The forgotten legacy of President Benjamin Harrison, who paved the way for Teddy Roosevelt. His tenure was marked by a mix of contributions to civil rights and conservation even while making a naked grab on Indigenous land.
But practitioners must remember there's a high bar and rigor required to making human-centric design work correctly. Simply saying a product was created using the practice won’t cut it.
The 2022 stock market plunge has taken a toll on some of the nation’s largest state and municipal pension funds, making it harder to pay for future retirement benefits to millions of K-12 teachers and other public employees.
State lawmakers would spend some of The Education Trust Fund’s money on the Mobile Airport Authority, the Port of Alabama, hydroelectric and EV workforce training and more.
The two bills come as the centerpiece of the state’s efforts to crack down on progressive criminal justice policies in Texas’ big cities. The bill would go after officials who won’t prosecute cases related to abortion or gender-affirming care.
The new $20 million bridge is similar to the Florida International University pedestrian bridge that collapsed in 2018 and killed six people. Officials are confident that critical design changes will prevent another catastrophe.
About 10 percent of union workers reported being homeless at some point while working for the Los Angeles Unified School District. Nearly 30 percent reported being at high risk of homelessness. The strike ended on March 23.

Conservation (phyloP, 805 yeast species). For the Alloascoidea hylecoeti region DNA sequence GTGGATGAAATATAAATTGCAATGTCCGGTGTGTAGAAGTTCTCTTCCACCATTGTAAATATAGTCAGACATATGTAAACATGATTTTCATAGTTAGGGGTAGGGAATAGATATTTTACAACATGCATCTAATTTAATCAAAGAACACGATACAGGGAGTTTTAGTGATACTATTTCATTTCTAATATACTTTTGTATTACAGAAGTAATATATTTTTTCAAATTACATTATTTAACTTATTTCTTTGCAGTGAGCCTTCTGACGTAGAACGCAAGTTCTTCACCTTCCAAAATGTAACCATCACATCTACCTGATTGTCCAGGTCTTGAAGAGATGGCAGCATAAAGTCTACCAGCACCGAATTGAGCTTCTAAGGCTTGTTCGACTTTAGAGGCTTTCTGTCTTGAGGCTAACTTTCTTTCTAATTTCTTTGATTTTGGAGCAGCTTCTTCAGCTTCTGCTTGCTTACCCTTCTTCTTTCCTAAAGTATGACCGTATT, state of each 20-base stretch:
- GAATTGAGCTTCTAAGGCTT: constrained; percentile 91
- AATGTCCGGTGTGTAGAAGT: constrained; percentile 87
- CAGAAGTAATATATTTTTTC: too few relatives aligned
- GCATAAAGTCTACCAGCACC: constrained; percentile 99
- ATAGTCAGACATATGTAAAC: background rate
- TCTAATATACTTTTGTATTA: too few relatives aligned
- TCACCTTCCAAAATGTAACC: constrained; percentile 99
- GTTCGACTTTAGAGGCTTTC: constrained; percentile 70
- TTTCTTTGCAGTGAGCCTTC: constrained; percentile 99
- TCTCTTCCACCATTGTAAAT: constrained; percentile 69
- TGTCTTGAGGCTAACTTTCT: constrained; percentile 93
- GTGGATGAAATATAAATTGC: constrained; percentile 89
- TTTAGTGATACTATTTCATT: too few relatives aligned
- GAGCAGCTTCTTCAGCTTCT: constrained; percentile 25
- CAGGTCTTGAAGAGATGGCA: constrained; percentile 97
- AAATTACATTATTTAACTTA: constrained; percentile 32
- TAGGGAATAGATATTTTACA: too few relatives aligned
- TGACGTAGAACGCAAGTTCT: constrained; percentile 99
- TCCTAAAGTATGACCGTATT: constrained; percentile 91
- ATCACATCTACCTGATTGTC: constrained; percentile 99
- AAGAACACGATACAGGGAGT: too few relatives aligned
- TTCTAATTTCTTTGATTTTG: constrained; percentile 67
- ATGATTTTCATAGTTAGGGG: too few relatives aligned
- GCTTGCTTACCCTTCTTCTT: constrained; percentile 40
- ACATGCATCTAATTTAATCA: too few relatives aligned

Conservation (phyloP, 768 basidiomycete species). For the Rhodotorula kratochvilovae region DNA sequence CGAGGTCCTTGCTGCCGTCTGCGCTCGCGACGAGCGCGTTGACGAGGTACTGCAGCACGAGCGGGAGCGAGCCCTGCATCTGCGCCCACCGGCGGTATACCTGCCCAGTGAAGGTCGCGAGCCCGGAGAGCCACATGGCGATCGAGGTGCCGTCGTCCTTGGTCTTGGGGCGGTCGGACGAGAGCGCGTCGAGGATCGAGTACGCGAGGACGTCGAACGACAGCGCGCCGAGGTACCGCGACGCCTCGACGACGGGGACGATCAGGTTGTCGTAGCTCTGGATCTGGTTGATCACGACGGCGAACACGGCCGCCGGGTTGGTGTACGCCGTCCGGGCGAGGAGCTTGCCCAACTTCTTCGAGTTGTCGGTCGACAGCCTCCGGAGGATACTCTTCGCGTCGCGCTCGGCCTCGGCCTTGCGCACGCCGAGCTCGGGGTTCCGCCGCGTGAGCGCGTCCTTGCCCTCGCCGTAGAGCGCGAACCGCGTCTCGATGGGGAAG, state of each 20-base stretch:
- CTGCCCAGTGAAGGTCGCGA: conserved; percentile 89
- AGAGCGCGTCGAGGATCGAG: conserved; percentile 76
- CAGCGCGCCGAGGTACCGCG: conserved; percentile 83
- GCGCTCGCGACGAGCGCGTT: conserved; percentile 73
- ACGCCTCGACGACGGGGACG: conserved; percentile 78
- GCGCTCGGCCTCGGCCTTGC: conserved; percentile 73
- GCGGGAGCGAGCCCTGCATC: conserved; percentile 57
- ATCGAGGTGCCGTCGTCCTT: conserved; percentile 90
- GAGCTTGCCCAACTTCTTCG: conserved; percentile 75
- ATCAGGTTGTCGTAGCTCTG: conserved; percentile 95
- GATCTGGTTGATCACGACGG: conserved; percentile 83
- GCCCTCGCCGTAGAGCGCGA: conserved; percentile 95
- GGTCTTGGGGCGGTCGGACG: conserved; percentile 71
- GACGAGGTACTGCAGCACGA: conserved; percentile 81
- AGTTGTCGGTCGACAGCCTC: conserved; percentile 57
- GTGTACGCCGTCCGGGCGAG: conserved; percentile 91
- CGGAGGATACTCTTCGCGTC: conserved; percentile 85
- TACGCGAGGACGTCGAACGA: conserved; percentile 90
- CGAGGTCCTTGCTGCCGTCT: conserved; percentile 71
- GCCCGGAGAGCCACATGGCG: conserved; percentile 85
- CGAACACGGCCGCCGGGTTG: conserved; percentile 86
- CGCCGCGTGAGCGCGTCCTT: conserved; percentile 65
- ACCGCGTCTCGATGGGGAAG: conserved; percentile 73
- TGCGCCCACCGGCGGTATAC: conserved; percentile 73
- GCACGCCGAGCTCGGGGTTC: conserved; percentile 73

Record rain and snowfall are easing drought pressures, but California can’t overcome long-term water challenges if infrastructure is neglected.
Last year the city’s hotel occupancy rate reached 66.2 percent, up almost 13 percent from the year prior but still below pre-pandemic levels. Experts agree that sometimes the best mayors are simply the best cheerleaders.
At 14 of 16 executive branch agencies, the percentage of non-white employees is less than the share of the state’s minority population. A 2010 diversity requirement is now at odds with growing GOP suspicion of DEI efforts.
Construction on the $1.5 billion, 25.3-mile stretch of dedicated bus lanes could begin late next year or early 2025 if approved. Yet residents are concerned that a planned overpass will undermine the local community.
Two dozen states have active online sports betting and, while those states have reported record levels of wagering and revenues, they have questions about how to keep gambling responsible and get help to those who need it.
If Chicago mayoral candidate Paul Vallas wins, he may owe it all to his law-and-order message. Meanwhile, the North Carolina Supreme Court and promoting partisan gerrymandering, Doug La Follette steps down and more.
Kansas City tenants have formed a power base and are seeking equal footing with the forces that have traditionally defined how the city is governed.
Fecklessness with limited water. Big land hustles. A lack of rootedness. The state has long been a geography of personal reinvention, ambitious schemes and glowing hype.